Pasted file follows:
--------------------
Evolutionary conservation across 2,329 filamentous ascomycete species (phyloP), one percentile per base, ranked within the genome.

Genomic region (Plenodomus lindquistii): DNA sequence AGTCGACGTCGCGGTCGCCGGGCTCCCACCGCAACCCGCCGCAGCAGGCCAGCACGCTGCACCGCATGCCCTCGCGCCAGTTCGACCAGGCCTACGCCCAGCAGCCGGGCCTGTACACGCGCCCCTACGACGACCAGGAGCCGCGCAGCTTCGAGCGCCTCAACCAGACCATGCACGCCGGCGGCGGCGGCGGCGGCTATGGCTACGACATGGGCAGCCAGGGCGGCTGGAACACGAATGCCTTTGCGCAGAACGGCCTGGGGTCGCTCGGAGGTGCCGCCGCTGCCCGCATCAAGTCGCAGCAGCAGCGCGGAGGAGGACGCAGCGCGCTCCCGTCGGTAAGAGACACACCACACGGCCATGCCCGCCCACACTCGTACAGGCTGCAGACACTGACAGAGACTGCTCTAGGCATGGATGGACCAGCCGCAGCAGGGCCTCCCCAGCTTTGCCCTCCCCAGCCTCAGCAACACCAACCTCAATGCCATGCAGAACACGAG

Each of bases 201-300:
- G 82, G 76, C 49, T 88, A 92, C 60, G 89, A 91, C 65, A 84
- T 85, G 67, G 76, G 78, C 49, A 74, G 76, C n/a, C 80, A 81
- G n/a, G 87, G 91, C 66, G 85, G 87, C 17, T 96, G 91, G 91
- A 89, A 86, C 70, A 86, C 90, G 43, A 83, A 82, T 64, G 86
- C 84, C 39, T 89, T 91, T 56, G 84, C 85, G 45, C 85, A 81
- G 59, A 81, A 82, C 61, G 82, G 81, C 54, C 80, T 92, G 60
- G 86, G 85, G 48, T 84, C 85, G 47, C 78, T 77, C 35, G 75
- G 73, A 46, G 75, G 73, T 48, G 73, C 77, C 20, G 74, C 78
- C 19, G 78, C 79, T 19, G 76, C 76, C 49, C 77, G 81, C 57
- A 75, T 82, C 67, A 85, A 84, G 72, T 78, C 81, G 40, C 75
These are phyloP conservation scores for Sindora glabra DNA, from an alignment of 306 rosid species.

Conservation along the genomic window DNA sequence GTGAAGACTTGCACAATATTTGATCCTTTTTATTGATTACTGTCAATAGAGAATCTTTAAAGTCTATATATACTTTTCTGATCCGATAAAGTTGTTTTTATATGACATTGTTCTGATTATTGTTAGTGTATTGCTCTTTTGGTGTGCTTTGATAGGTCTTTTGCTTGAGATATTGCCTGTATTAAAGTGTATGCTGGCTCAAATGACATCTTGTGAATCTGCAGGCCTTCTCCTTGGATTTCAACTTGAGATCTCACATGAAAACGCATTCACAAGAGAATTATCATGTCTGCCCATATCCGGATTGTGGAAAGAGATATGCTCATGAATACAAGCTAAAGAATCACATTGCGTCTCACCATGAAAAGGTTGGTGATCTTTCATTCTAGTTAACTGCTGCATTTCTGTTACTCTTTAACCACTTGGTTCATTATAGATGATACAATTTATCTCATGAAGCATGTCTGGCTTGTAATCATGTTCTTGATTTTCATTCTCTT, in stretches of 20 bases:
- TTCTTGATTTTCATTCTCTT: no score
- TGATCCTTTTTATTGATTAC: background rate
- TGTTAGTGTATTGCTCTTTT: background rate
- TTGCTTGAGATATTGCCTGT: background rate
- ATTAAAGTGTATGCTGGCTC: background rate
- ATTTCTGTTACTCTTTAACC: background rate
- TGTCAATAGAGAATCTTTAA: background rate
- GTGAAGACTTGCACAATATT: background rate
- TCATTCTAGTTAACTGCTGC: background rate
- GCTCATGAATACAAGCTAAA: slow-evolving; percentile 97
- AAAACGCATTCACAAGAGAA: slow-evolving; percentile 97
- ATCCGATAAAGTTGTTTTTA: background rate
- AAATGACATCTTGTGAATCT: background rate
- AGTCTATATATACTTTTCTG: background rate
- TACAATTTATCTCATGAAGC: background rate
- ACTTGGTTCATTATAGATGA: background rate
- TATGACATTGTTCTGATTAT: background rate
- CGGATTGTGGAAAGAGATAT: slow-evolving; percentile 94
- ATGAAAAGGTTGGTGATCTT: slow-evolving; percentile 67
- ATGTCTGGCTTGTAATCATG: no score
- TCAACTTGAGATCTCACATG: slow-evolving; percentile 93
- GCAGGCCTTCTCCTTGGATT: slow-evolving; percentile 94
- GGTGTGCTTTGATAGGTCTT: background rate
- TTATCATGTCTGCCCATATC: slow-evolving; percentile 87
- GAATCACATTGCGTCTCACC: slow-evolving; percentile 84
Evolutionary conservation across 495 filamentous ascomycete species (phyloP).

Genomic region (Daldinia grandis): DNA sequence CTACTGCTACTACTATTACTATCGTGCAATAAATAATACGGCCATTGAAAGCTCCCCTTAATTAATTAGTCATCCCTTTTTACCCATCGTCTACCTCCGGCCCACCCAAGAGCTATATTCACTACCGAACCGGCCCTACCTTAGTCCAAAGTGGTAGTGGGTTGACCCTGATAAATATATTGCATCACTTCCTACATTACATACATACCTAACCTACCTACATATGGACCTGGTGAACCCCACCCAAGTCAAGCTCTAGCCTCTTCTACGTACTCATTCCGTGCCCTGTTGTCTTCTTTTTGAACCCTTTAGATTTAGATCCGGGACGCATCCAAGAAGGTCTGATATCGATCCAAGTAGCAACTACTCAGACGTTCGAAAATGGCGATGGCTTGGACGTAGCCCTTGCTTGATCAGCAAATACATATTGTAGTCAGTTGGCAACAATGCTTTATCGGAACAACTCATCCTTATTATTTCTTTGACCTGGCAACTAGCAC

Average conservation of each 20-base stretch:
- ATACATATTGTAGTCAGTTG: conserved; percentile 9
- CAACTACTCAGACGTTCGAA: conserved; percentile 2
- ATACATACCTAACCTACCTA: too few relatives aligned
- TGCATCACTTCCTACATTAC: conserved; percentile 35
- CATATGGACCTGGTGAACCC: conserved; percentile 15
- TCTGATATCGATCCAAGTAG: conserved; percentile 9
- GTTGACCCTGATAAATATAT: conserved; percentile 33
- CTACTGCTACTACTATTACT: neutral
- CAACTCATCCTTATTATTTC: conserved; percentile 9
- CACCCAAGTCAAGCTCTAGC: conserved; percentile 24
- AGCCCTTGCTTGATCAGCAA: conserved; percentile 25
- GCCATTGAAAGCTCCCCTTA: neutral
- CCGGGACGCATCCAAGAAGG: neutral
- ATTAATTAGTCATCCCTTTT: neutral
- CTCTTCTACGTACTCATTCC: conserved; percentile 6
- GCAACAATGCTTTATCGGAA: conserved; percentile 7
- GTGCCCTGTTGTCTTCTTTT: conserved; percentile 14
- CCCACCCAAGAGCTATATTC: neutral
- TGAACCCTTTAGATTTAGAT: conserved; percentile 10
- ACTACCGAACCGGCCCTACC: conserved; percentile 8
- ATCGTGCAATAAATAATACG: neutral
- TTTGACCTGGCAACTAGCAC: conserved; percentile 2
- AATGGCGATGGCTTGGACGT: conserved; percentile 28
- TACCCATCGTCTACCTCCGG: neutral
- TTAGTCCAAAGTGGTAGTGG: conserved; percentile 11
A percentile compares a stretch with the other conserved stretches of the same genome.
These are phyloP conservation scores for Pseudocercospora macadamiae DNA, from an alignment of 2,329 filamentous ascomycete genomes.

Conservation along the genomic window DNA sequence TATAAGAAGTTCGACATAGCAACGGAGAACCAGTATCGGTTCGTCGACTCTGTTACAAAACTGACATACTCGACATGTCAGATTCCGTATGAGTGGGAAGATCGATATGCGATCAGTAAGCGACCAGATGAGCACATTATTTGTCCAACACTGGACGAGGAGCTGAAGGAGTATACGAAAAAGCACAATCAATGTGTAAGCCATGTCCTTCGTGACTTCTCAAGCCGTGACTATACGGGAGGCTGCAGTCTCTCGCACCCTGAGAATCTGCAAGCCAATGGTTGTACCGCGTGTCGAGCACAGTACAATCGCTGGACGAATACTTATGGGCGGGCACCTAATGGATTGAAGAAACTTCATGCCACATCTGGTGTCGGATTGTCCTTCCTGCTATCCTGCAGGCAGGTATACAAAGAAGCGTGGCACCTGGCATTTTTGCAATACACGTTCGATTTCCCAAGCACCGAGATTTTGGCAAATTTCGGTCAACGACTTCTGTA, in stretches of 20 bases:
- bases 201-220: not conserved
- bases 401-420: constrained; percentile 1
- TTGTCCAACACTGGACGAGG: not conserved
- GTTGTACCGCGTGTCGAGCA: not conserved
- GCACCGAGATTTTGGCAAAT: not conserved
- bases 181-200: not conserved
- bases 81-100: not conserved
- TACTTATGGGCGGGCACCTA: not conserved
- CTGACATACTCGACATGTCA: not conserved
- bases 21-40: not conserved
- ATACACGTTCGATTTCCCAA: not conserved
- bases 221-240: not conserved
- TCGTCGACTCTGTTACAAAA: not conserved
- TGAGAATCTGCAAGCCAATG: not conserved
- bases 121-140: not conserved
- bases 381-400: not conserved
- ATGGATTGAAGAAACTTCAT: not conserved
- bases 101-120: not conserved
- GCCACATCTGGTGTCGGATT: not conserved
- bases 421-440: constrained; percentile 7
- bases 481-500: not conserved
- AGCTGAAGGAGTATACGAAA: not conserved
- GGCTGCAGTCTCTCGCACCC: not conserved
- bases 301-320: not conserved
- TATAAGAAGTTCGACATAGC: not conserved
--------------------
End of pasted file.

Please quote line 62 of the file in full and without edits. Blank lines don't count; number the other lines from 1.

- TGAACCCTTTAGATTTAGAT: conserved; percentile 10